Cross-Origin Resource Sharing (CORS)
Cross-origin resource sharing (CORS) is a browser security mechanism which enables controlled access to resources located outside of a given domain.
The diagram above shows that 2 clients are trying to access the web services of ‘My Application’ hosted in Port 8080. Client 1 uses the port 9090 to consume the RESTful web services whereas Client 2 uses the port 9091. In order to succeed this, CORS needs to be enabled in ‘My Application’ allowing ports 9090 and 9091 to access its web services.
What happens if CORS is not enabled in our application?
Our web application is running on port 8080 and we are trying to consume our RESTful APIs from the 9090 port. Under such situations, we will face the Cross-Origin Resource Sharing security issue on our web browsers.
There are 2 things which need to be done in order to handle to this issue:
RESTful web services should support the Cross-Origin Resource Sharing.
The RESTful web service application should allow accessing the APIs from the 9090 port.
GLOBAL CORS CONFIGURATION:
CORS configuration can be done globally by declaring it within Web MVC in the ‘BootcampApplication.java’ class. We need to override ‘addCorsMappings(CorsRegistry registry)’ method in the WebMvcConfigurer class.
The above code shows the @Bean configuration to set the CORS configuration support globally to our application.
In the above code,The registry.addMapping method returns a CorsRegistration object, which we can use for additional configuration. Since we want to allow all the request, we are passing “/**” as the parameter.
The allowedOrigins method lets us specify a comma-separated list of allowed origins (whitelisted origins). Since we want to disable CORS for all origins, we are passing “*” as the parameter. If you want to allow only a specific origin, you may provide the path of that origin as the parameter.
The allowedMethods method lets us specify a comma-separated list of HTTP methods that we want the web server to allow for cross-origin requests. We are providing “GET”, “POST”, “PUT”, “DELETE”, “HEAD” as the parameters.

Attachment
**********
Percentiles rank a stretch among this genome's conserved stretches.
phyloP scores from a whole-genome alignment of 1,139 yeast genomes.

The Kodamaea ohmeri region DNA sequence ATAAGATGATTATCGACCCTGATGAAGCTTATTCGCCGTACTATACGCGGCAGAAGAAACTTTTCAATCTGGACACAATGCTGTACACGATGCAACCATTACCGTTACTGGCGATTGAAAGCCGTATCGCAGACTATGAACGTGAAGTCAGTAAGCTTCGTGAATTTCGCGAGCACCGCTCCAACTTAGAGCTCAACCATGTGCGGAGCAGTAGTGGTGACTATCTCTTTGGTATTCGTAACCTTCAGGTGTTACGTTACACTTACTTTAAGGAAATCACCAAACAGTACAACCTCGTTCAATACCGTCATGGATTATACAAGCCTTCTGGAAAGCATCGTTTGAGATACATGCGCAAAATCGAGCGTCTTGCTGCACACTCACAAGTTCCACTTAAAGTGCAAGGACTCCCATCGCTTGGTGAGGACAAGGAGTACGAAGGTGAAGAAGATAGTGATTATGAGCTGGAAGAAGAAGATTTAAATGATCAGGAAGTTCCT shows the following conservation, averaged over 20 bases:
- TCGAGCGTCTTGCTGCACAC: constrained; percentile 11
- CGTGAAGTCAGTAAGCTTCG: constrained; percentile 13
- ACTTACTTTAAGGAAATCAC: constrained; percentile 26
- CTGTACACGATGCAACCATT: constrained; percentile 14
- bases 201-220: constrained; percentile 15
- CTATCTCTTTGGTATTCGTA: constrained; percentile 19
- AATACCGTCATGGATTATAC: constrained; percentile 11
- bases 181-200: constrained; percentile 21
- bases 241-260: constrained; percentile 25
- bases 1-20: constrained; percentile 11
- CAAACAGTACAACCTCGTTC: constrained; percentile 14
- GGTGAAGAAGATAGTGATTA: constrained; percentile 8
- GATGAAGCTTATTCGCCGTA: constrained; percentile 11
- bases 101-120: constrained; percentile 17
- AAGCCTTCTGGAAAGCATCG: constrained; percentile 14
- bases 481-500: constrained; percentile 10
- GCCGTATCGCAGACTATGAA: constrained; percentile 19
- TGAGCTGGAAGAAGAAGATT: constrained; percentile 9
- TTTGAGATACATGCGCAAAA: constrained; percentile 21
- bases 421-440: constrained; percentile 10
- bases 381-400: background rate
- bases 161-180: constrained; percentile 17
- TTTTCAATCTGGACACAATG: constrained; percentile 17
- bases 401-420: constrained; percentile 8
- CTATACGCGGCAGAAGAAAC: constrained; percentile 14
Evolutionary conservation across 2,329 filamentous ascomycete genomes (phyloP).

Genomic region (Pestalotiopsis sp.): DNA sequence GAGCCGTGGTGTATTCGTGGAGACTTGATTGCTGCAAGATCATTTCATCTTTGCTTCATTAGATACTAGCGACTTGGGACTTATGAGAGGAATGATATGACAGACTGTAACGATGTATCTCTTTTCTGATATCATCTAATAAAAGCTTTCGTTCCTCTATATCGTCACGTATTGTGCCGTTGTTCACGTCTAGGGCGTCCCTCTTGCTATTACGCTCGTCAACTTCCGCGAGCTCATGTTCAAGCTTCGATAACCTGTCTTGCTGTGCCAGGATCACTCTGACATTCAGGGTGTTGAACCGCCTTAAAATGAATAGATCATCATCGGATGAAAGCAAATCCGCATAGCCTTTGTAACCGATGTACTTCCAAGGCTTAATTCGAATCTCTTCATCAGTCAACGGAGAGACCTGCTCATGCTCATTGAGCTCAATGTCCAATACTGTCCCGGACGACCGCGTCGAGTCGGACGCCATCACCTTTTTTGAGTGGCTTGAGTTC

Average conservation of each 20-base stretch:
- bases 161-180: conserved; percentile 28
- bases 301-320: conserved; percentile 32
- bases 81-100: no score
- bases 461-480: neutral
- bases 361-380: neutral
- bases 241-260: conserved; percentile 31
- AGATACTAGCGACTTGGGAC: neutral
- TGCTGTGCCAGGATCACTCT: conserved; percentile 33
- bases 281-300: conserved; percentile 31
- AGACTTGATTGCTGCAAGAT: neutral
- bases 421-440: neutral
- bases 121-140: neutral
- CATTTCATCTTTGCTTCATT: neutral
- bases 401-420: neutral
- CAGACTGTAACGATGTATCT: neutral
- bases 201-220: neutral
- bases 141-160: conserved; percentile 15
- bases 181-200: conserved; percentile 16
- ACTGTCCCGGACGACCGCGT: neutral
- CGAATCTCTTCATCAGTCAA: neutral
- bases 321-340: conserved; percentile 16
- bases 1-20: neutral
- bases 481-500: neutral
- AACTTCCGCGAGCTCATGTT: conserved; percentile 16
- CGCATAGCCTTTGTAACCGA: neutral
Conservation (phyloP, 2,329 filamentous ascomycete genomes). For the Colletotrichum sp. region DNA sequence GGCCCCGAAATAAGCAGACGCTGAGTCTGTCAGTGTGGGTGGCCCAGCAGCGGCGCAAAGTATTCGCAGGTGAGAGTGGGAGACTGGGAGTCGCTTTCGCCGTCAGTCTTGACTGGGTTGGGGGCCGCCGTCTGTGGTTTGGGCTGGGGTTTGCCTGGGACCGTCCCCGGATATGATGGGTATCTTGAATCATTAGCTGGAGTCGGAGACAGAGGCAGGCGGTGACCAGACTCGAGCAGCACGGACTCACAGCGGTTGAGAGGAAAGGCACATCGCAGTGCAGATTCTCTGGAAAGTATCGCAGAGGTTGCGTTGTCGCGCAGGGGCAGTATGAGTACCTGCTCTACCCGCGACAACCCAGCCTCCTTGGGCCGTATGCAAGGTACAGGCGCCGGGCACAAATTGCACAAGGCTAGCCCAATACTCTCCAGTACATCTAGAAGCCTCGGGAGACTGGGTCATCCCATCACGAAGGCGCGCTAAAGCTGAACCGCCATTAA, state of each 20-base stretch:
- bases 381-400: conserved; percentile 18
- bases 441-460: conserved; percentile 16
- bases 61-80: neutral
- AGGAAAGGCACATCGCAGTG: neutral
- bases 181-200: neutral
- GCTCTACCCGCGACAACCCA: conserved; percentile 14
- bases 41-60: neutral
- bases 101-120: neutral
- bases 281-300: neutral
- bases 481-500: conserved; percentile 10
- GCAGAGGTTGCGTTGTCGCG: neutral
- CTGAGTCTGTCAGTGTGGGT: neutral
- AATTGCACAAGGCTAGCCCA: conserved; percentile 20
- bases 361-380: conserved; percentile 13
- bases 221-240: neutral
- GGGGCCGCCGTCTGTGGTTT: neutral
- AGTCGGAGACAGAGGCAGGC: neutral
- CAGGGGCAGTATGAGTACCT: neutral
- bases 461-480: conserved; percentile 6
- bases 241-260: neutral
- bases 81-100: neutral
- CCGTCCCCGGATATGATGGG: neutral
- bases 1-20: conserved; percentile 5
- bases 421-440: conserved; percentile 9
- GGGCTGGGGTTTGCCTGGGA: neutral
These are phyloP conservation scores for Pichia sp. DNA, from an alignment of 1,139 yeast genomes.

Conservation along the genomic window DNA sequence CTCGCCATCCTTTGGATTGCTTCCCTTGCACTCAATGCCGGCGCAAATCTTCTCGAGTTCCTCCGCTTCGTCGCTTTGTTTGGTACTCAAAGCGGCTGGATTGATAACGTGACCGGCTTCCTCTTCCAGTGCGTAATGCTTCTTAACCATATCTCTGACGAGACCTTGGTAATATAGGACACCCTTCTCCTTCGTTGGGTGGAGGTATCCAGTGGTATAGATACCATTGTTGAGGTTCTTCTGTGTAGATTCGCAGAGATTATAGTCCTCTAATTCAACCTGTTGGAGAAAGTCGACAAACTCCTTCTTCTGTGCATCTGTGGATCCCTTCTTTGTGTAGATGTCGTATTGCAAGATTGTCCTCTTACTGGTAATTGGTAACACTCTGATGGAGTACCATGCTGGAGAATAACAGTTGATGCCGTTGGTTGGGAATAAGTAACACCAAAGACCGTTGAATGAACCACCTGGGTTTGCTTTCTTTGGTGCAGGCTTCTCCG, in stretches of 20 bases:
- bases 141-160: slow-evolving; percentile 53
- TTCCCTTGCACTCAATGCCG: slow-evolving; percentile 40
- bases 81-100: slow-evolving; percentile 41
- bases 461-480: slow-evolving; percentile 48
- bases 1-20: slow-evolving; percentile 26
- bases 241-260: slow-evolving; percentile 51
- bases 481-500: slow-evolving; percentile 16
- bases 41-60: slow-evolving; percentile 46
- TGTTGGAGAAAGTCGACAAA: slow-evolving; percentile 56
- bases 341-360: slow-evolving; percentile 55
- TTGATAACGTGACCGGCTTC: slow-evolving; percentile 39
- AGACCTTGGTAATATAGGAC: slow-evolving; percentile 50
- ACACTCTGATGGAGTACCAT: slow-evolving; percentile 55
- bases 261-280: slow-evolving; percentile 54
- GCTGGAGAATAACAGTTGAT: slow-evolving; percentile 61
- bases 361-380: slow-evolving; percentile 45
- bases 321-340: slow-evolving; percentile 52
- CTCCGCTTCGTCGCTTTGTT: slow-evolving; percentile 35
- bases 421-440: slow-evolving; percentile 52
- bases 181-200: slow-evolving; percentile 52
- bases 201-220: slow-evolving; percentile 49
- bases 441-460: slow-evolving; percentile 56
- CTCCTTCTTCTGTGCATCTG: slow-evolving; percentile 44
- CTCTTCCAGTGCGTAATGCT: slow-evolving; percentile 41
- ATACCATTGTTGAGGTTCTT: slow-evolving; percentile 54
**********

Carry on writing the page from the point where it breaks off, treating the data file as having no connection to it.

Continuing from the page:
Other than these, there are also allowedHeaders, exposedHeaders, maxAge and allowCredentials that we can use to set the response headers and customization options.
Spring Boot Actuator is used to monitor and manage the Spring Web Application with the help of secured HTTP endpoints.
In order to use the Actuator, we need to add the following dependency in the pom.xml file.
Now, we will handle the security or exposure of endpoints. We will do that using WebMvcEndpointHandlerMapping as can be observed using the code snippet: (This code needs to be added in the SecurityConfig.java file)
Working with Spring Boot Actuator:
By default, Actuator endpoints are enabled in Spring Boot, so no additional configuration is needed. However, you can customize the Actuator endpoints by adding properties to your application.yml file. For example, you can change the base path of Actuator endpoints or enable/disable specific endpoints.
Similarly, in order to enable a specific endpoint, use the following code in your application.yml file:
Once your Spring Boot application is running, you can access the Actuator endpoints via HTTP or JMX.
By default, Actuator endpoints are available at the /actuator base path. For example:
Health endpoint: ‘ http://localhost:8080/actuator/health’ - provides information about the health status of your application.
Metrics endpoint: ‘ http://localhost:8080/actuator/metrics’ - exposes various metrics about your application's performance, such as memory usage, request counts, response times, and more.
Info endpoint - ‘http://localhost:8080/actuator/info’ - provides general information about your application, such as the version, description, and any other custom details you want to expose.
You can access other endpoints based on your configuration or the default mapping.